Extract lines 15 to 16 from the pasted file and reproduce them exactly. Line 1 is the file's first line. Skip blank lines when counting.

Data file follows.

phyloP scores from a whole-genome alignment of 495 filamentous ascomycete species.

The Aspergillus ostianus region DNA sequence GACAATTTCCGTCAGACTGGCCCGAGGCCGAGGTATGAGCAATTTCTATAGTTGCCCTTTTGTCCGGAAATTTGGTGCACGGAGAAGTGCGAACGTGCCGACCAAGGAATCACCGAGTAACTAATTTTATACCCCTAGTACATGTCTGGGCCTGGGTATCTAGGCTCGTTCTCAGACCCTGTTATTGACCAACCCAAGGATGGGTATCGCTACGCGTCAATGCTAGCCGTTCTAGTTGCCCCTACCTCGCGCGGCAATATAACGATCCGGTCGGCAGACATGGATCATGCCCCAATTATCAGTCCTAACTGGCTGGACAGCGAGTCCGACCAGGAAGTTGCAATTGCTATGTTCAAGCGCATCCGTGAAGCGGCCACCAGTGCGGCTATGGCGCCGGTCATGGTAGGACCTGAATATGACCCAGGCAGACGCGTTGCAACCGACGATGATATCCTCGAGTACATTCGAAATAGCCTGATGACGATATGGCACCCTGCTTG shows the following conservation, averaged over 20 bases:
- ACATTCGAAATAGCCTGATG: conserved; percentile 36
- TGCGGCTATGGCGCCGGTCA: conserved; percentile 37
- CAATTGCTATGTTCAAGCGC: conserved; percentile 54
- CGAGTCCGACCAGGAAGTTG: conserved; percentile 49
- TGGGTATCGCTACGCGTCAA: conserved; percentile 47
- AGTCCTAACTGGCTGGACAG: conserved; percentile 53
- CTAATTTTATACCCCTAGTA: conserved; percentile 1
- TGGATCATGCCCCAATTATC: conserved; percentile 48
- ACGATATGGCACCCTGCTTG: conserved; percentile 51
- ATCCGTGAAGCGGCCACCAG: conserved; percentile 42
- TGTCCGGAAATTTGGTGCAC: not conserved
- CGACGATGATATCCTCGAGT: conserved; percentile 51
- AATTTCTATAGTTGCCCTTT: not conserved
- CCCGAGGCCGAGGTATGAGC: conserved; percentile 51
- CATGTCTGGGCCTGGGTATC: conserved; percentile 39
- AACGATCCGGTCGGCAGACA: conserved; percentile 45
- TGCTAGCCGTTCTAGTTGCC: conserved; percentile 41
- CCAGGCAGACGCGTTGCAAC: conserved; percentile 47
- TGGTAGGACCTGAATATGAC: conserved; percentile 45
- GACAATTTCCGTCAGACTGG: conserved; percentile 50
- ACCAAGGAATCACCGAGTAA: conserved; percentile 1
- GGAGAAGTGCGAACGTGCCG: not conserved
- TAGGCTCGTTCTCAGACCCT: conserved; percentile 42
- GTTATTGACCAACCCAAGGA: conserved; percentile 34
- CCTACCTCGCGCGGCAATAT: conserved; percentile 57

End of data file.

- AATTTCTATAGTTGCCCTTT: not conserved
- CCCGAGGCCGAGGTATGAGC: conserved; percentile 51